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Download this week’s newsletter as a PDF here: CPW No. 55
Dear friends and colleagues,
A different kind of trans-Pacific partnership
China’s active diplomacy turned itself towards Latin America this week, where Premier Li Keqiang is in the midst of a nine-day tour that will take him to Brazil, Columbia, Peru and Chile. China has pursued closer ties with the Latin America under this administration. While this is Li’s first trip to the region, President Xi Jinping has already visited twice. China has also created the Forum of China and the Community of Latin American and Caribbean States (CELAC), which held its first ministerial meeting in Beijing earlier this year. The group noticeably excludes the United States.
So far the trip has displayed all the hallmarks of the typical overseas visit of a Chinese leader: lots of rhetoric about a “community of common destiny” coupled with pledges for massive amounts of investment. In Brazil, Li and his coterie of 200 Chinese businessmen signed investment pledges of over USD 50 billion. Such deals are only the tip of the iceberg. In addition, it was announced that China Investment Corporation (CIC) has set up a company to manage overseas equity investments; the company will manage a fund that is expected to be over USD 40 billion. A USD 20 billion line of credit for infrastructure funding was also established, and Li also announced plans for a USD 30 billion fund to support industrial production capacity in the region. The China-Latin America Cooperation Fund also appears to have grown; when announced last year it was described as a USD 5 billion fund; on Li’s trip it is now said to have USD 50 billion.
China’s domestic economic agenda is very much at the heart of these deals, particularly when it comes to cooperation on “production capacity”. China wants to upgrade its economy, which means creating world-leading firms, increasing the export of Chinese technologies and moving “sunset industries” overseas. Li summed it up in Brazil, when he said, “we hope to export not only advanced technologies and equipment to Brazil, but also to set up factories and production streamlines to help create jobs”.
Li is doing more to promote Chinese industry abroad than simply acting as their chief salesperson to foreign governments. On May 16 the State Council issued a guideline that said “the government will work to help Chinese companies ‘go abroad’” by offering tax breaks and concessionary financing.
The growing footprint of Chinese industry abroad is a good thing for the world economy. Although Chinese overseas investment is sometimes met with skepticism, it often creates jobs and provides much needed investment in recipient countries.
However, Chinese investment abroad presents dangers for foreign companies. As Chinese companies gain more experience operating in foreign countries, they will increasingly challenge MNCs in more and more markets around the world. Companies that can assess the risk and prepare accordingly will be more successful in protecting market share.
Li’s visit to Latin America attempted to portray a friendly and open China. Meanwhile, back in Beijing Xi Jinping struck a much different tone, warning again of the dangers of foreign influences. The forum for these admonitions was the Central United Front Work Conference, held for the first time since 2006.
The United Front was designed to let non-Party organizations input into China’s policymaking process. United Front work has grown in importance under Xi. This can be seen by the fact that the Party’s United Front Work Department is fronted by a Politburo member (Sun Chunlan) for the first time in over two decades.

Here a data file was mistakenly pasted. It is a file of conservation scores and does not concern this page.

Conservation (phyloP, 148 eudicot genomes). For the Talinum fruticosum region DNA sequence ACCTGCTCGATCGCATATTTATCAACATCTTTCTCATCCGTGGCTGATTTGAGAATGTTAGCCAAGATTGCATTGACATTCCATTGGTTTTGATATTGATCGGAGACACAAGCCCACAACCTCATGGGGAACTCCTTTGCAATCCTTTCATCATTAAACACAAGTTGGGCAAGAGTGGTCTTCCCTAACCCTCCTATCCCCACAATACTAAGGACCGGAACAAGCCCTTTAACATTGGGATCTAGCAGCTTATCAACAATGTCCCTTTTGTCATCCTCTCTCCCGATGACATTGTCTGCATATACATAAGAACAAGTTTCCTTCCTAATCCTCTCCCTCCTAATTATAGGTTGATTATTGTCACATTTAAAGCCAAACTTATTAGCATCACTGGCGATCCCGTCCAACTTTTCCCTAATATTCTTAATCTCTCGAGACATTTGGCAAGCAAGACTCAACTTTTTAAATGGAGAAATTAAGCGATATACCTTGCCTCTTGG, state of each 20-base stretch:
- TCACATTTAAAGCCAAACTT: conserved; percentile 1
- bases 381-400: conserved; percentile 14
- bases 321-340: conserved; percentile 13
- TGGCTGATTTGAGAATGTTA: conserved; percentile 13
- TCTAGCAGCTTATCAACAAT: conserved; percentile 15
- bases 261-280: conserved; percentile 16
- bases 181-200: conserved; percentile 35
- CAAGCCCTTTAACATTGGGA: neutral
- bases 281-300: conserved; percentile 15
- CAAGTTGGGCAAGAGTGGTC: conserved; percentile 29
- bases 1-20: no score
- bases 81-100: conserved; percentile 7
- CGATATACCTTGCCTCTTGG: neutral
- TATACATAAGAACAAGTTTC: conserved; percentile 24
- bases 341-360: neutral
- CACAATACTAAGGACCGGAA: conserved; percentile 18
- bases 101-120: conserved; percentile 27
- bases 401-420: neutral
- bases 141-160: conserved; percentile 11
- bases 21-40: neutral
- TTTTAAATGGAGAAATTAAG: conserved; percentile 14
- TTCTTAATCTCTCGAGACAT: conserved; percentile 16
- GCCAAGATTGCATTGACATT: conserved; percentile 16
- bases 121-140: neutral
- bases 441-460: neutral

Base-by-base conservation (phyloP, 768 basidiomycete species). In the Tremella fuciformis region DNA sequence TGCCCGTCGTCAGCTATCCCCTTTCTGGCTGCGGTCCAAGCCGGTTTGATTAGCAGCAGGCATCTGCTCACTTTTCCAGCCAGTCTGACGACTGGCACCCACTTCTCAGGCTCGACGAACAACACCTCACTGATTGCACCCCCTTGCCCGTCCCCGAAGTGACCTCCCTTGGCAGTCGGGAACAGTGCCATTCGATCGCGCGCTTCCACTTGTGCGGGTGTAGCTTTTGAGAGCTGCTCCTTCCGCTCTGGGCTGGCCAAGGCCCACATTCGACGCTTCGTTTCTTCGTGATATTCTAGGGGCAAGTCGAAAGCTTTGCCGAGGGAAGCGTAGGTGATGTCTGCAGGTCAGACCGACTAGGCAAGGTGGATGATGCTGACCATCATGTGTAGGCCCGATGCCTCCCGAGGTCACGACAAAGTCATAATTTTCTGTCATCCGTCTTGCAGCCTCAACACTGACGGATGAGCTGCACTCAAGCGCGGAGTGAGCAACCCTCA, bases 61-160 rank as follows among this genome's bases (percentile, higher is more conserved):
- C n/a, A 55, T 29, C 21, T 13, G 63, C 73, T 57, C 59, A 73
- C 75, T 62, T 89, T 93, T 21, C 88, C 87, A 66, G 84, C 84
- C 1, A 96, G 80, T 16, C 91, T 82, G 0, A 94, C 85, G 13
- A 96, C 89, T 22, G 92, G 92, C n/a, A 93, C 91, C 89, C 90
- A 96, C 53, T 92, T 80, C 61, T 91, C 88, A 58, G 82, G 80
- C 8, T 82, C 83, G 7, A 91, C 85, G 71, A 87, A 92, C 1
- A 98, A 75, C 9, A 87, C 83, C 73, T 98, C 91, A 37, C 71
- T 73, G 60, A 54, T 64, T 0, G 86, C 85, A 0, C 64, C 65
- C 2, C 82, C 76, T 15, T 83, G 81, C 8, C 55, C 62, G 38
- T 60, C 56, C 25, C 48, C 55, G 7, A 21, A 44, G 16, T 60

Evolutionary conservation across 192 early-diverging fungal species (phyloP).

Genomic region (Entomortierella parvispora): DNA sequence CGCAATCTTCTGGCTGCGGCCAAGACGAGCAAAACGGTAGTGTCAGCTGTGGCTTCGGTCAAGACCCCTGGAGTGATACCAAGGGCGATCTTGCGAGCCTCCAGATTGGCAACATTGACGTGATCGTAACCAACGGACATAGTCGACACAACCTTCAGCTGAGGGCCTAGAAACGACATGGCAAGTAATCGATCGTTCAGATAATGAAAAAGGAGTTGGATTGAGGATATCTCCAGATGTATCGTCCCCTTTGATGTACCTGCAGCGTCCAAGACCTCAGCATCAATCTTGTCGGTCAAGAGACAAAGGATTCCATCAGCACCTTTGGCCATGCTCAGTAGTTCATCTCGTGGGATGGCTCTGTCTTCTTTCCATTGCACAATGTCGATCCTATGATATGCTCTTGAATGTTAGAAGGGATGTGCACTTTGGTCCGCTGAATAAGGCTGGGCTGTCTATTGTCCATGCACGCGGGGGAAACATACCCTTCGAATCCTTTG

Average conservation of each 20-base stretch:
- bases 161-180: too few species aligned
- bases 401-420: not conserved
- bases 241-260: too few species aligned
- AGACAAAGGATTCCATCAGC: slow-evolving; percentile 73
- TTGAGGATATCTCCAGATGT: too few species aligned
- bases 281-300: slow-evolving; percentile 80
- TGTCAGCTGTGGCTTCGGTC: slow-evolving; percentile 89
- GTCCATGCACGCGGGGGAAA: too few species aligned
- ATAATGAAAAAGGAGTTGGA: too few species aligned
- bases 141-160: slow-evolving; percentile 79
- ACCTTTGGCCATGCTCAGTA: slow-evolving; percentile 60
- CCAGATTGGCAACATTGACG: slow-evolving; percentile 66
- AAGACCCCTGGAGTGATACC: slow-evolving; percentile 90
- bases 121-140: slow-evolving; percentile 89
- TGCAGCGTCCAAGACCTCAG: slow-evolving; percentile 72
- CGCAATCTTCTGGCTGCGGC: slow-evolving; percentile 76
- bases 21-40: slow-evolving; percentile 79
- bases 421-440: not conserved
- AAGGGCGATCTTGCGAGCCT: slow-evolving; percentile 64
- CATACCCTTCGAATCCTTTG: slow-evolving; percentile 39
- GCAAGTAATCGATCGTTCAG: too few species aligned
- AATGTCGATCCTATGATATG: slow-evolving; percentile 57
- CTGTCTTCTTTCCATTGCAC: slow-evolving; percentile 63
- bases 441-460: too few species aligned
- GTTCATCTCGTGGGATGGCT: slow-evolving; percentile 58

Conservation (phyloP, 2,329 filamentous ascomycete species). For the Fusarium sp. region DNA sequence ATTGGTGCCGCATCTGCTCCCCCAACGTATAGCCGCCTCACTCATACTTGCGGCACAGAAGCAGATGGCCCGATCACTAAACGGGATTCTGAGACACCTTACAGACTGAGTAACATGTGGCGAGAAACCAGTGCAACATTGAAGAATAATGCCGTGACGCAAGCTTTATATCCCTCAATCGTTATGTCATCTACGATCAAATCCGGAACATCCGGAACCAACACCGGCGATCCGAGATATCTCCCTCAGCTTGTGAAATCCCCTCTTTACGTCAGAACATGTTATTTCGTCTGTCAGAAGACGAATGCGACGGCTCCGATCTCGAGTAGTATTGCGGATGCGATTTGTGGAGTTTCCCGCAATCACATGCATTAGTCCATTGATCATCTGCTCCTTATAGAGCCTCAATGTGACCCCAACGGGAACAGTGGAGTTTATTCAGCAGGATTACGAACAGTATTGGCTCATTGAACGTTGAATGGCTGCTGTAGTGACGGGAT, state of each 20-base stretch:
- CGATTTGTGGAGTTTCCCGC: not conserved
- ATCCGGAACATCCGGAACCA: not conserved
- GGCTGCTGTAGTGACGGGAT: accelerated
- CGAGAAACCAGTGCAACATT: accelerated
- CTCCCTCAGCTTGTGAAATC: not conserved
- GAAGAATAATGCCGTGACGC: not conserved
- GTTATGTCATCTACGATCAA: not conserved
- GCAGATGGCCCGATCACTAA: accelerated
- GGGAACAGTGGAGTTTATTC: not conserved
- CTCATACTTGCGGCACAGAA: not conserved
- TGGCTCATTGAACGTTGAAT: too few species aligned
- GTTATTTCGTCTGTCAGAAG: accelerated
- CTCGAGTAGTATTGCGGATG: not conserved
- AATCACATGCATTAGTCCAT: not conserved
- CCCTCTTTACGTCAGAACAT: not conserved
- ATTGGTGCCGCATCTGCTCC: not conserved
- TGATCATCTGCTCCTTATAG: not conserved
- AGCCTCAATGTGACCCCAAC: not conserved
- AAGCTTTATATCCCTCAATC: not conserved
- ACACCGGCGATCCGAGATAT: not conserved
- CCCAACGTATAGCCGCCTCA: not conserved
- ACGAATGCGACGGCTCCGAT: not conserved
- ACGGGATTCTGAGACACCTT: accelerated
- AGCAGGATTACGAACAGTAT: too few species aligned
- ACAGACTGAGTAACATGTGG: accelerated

Liberals had hoped that the elevated status of the United Front would signal a larger voice for interest groups outside the Party. These hopes were misplaced; instead the new prominence of the United Front means exactly the opposite. The Party is not interested in what those outside the Party think- it wants those outside the Party to think what the Party tells them to think.
The work conference enumerated a slew of conservative goals, including indoctrinating non-Party intellectuals, co-opting new media sources to “cleanse” the internet and indigenizing religion within China, among others. It is not a good time to be a free thinker in China.
AIIB AOA OKed, to be signed ASAP
Preparations for establishment of the Asian Infrastructure Investment Bank (AIIB) took an important step forward this past week. The 5th Chief Negotiators’ Meeting was held in Singapore this week, and saw agreement on the bank’s Articles of Agreement (AOA). The AOA are scheduled to be signed next month.
Shi Yaobin, vice minister of Chinese Ministry of Finance and permanent chair of the Chief Negotiators’ Meeting, said “we will establish the AIIB by the end of the year, and start its operation as soon as possible, after legal ratification in certain number of countries”.
The Chinese are wasting no effort in ensuring the bank’s success. In and of itself, the AIIB is not a game changer, but it is part of a larger constellation of events that have signaled China’s growing influence in Asia and the world. I talked about these issues and more on a recent episode of the Sinica podcast, which can be found here: http://popupchinese.com/lessons/sinica/the-furor-and-the-asian-infrastructure-investment-bank.
China Politics Weekly aims to keep business leaders, investors, diplomats, scholars and other China hands up to date on important trends in China. It is produced by Trey McArver, a London-based consultant providing advice and intelligence to firms and investors engaged in China and the region. You can find out more about Trey and CPW in this interview.
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